A thorough assessment of available feedstocks was recently completed. The assessment determined volumes of forest, agricultural (short-rotation energy crops), and municipal solid waste feedstocks available to support a biorefinery in Nova Scotia. Based on existing local assets and other strategic factors, seven potential sites were identified as advantageous. An estimate of feedstock volumes by type, within 50, 100, 150, and 200 km of each location was calculated. Based on a scale similar to those biorefineries recently installed or planned in other jurisdictions, there is a long-term feedstock supply more than adequate for each of these sites.
The Nova Scotia Innovation Hub is an organization creating and promoting best in class, investment ready conditions for a low carbon, bioresource economy. The Nova Scotia Innovation Hub has developed several resources to support this effort, and additional resources are developed as required. For further information on any of the resource categories below, please send an email request.
Developing off-take agreements is a typical method to de-risk new investments. The Atlantic provinces are host to large consumers of both heating oil and marine fuels. Roughly 4 billion litres per year of petroleum fuel is consumed in this region.
A study was undertaken to quantify the demand for these fuels by type and the point of consumption, as well as to determine the supply chain structure and technology needs to bring these fuels to market.
A project team conducted extensive primary and secondary research, including consultations with almost 40 key participants in the petroleum fuels supply chain. The bottom line is that a Nova Scotia biorefinery will benefit from a large local market, and The Nova Scotia Innovation Hub has information and access to those markets to facilitate the potential for off-take agreements.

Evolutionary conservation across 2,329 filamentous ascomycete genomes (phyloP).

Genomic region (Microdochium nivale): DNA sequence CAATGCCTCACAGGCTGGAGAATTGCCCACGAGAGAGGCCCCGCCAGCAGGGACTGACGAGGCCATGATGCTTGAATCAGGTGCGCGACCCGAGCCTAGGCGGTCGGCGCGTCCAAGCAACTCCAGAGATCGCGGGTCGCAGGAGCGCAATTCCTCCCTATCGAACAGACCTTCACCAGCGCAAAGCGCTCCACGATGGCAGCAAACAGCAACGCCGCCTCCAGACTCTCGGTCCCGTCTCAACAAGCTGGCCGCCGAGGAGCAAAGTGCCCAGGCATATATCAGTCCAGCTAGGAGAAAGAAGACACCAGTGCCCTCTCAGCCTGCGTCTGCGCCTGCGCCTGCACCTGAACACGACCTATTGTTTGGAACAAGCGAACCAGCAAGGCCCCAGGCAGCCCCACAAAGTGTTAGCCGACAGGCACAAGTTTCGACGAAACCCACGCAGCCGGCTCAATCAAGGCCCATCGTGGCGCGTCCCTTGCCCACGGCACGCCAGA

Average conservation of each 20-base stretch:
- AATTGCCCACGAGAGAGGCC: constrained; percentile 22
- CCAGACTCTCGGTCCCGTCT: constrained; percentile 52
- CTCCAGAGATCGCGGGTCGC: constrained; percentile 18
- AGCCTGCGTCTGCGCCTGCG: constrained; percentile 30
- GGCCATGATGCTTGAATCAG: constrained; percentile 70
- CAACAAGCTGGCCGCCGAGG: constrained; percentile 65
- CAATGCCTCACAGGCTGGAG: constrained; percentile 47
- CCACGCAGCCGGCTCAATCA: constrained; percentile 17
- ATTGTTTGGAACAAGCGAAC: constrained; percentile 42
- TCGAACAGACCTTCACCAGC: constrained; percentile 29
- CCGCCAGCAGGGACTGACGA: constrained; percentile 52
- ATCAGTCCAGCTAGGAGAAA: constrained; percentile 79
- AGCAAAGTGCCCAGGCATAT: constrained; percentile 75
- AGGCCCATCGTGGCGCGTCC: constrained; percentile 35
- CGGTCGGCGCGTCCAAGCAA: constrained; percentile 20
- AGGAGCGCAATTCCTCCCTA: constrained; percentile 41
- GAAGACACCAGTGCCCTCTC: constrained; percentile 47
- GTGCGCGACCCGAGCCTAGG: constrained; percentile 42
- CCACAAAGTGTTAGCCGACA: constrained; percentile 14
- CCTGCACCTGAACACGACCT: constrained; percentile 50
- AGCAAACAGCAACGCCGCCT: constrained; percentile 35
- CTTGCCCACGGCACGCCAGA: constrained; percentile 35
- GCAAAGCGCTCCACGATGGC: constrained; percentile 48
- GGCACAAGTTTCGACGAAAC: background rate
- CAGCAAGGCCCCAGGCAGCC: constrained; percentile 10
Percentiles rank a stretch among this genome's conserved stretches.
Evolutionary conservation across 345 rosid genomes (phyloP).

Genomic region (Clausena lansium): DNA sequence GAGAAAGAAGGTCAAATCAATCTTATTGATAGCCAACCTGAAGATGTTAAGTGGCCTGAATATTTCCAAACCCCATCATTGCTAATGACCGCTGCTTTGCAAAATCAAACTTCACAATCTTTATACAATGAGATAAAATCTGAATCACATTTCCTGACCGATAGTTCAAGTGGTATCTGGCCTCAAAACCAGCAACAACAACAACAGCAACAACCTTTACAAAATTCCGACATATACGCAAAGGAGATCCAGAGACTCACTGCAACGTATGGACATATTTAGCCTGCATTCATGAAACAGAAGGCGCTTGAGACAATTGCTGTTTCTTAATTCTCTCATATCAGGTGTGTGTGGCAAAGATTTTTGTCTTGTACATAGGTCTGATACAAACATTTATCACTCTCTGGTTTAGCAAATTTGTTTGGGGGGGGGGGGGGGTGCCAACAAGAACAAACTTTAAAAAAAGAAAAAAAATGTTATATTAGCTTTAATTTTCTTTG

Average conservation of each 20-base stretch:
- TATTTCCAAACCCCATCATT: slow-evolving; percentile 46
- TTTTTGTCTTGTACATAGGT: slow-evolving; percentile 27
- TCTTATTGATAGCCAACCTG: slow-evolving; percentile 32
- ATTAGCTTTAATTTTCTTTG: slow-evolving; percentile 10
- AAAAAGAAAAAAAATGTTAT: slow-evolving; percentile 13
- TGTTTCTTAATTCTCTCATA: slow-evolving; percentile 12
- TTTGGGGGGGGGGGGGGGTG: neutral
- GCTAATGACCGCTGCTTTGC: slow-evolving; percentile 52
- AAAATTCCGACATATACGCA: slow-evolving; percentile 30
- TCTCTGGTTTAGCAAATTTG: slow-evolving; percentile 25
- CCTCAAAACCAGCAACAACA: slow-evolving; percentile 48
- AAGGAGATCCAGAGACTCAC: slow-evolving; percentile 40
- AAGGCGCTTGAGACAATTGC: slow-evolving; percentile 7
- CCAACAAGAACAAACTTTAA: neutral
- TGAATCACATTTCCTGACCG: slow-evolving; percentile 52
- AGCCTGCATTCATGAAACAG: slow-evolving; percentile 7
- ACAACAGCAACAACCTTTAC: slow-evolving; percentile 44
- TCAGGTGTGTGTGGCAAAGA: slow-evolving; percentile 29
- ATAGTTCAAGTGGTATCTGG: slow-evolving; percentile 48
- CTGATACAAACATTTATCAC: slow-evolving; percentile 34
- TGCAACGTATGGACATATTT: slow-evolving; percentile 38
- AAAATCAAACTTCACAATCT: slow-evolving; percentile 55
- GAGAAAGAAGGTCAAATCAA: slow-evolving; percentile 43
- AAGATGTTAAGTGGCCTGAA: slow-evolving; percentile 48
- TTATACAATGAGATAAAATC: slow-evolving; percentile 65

To increase demand for biobased fibres in Nova Scotia, continuous improvements to the supply chain efficiency is an ongoing requirement. The Nova Scotia Innovation Hub provides a road map for contractors, industry, and government to integrate innovation, technology, efficiency, project infrastructure and best practices in the forest fibre supply chain. It is with this road map in mind that a supply chain project was undertaken to look at trucking infrastructure, training initiatives for contractors and equipment operators and opportunities to improve the operational planning processes for contractors.
A Dynamic Modelling project was undertaken to build a linear programming model capable of performing an analysis of the forest products supply chain in Nova Scotia. The modelling team leveraged data from the Nova Scotia Department of Natural Resources, as well as other The Nova Scotia Innovation Hub projects in order to generate an accurate digital depiction of the province’s forest products supply chain.
The model was designed and built to optimise the difference between the aggregate value of all final products produced and the aggregate supply/transformation costs. The data supporting the model describes three basic aspects of the industry: the resource supply (forest), the manufacturing demand (mills), and the infrastructure linking them (harvesting and transportation).